W.C. Coleman could see the light for the darkness. The young salesman was taking a stroll after a hard day’s work selling typewriters, and spotted a new type of lamplight in a drugstore window in Brockton, Alabama. This new light burned with a strong, steady white flame and was fueled by gasoline. The standard lamp of the era burned kerosene and produced a smoky, flickering, yellowish light. W.C. was stricken with very poor eyesight, and was very interested in this new, steady white light that enabled him to read even the smallest print in books and on medicine bottles. Coleman saw potential in the new light, and through his vision a new company was born that would put America’s farms and ranches in a new light.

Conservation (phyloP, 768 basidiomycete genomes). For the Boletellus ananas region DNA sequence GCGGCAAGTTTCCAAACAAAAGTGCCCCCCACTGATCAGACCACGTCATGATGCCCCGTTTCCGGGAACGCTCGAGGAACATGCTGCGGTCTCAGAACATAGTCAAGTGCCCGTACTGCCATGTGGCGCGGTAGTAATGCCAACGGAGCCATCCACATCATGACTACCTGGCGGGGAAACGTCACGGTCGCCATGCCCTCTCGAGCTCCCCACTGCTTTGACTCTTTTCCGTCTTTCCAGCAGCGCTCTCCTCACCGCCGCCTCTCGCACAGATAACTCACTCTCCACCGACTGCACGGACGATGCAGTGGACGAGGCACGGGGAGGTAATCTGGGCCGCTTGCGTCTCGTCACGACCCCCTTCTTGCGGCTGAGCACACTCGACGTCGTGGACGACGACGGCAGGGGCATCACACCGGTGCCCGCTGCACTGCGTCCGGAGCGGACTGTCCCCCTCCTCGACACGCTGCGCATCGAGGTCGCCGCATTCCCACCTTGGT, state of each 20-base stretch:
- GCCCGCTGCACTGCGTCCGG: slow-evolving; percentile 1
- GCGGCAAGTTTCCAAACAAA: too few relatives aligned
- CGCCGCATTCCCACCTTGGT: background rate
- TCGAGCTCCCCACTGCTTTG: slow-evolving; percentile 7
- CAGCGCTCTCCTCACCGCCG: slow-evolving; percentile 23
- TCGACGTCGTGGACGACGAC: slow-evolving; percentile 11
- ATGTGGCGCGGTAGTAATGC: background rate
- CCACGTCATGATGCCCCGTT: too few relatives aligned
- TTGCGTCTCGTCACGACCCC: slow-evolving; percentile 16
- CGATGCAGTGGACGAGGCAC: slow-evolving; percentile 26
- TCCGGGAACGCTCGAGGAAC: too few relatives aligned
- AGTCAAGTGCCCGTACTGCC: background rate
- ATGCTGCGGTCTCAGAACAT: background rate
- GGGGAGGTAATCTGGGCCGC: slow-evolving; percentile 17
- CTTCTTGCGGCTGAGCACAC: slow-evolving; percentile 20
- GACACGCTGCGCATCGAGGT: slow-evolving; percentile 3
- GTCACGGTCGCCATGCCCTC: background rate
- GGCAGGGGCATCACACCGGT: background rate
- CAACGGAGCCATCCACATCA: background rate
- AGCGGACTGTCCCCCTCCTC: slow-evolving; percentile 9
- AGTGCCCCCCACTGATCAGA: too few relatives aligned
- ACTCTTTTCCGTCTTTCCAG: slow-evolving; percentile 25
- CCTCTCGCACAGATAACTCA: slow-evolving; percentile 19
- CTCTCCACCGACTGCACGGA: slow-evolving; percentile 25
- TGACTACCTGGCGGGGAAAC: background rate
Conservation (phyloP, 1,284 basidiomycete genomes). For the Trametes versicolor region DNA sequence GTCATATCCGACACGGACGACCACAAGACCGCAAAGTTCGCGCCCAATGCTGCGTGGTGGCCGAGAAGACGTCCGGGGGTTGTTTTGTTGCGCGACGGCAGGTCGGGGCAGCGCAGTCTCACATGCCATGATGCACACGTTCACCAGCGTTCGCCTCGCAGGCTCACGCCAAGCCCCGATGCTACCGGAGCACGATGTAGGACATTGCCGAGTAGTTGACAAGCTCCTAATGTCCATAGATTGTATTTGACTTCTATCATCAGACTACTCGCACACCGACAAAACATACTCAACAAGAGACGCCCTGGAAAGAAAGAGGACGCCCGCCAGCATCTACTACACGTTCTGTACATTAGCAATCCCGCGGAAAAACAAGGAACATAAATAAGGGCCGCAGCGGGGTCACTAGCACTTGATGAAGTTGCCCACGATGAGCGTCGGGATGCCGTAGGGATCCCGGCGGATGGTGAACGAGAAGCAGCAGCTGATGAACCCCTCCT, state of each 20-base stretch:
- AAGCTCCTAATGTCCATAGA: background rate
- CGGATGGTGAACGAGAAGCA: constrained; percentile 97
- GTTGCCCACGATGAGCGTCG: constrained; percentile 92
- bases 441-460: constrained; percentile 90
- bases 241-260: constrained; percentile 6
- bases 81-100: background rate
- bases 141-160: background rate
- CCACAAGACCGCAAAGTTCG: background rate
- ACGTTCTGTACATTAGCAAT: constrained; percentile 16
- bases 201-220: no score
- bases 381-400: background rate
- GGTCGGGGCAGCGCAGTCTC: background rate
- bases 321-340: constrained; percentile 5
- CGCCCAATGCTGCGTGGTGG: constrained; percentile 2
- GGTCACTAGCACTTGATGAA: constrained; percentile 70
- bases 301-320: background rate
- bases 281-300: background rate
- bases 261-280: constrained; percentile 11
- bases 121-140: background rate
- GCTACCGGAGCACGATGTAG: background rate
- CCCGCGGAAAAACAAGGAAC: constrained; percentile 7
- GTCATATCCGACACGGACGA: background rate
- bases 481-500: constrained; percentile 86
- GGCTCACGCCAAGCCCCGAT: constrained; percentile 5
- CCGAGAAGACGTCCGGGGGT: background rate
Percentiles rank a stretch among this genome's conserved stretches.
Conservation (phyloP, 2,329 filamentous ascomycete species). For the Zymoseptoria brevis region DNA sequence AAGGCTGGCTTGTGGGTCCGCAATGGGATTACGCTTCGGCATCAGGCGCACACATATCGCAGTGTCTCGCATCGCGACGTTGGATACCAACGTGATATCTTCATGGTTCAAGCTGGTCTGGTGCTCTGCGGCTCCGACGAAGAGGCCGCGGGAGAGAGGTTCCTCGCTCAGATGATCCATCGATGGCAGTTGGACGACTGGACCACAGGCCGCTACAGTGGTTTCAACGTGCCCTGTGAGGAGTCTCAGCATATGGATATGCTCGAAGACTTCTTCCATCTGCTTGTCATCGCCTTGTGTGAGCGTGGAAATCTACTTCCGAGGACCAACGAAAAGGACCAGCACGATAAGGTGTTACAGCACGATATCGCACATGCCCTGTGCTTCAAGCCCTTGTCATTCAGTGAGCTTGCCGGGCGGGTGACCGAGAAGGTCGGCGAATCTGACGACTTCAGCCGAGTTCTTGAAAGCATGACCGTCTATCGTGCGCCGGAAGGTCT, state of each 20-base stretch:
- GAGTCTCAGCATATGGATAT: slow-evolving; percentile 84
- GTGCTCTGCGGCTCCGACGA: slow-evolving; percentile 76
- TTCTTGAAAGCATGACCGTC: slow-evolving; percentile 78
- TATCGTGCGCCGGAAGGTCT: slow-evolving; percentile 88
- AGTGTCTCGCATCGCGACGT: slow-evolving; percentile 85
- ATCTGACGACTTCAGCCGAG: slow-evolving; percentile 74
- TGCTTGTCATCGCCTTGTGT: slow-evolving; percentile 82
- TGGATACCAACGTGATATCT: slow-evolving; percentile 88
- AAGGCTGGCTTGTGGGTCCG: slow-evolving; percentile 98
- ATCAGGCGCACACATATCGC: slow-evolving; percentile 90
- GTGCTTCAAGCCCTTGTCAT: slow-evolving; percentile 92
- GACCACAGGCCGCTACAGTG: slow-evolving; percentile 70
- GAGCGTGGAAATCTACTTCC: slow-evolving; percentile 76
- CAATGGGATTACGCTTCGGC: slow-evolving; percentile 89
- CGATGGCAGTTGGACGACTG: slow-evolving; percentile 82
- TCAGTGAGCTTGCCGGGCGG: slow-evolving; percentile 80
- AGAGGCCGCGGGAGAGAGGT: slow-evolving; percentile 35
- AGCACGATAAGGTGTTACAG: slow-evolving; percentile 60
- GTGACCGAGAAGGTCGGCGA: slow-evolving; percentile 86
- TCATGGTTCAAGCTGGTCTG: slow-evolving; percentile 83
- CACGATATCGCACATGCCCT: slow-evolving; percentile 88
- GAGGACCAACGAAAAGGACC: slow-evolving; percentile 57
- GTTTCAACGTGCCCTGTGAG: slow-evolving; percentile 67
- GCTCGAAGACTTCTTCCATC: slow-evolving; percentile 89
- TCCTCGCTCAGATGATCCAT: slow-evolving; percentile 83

The Coleman company originally used white gasoline. At some point, the Coleman company developed and improved fuel, one that was safer, more stable, and, by virtue of the addition of rust inhibitors, made their equipment last longer. Thus Coleman fuel was born.

Of course there a number of similar fuels: Shellite, Blazo, Sunnyside Camping Appliance Fuel, MSR Super Fuel, Fuelite, etc. These are considered to be in the general category of "naphtha" although naphtha hardly has a precise definition. Kerosene for that matter doesn't either. Zen Stoves has a write up on the differences in various Petrol Fuels.

HJ
Adventures In Stoving

USA Duane Hall
(hikerduane) - F

Locale: Extreme northern Sierra Nevada
Coleman Fuel Stability/defense of DF noise on 11/14/2013 19:03:43 MST Print View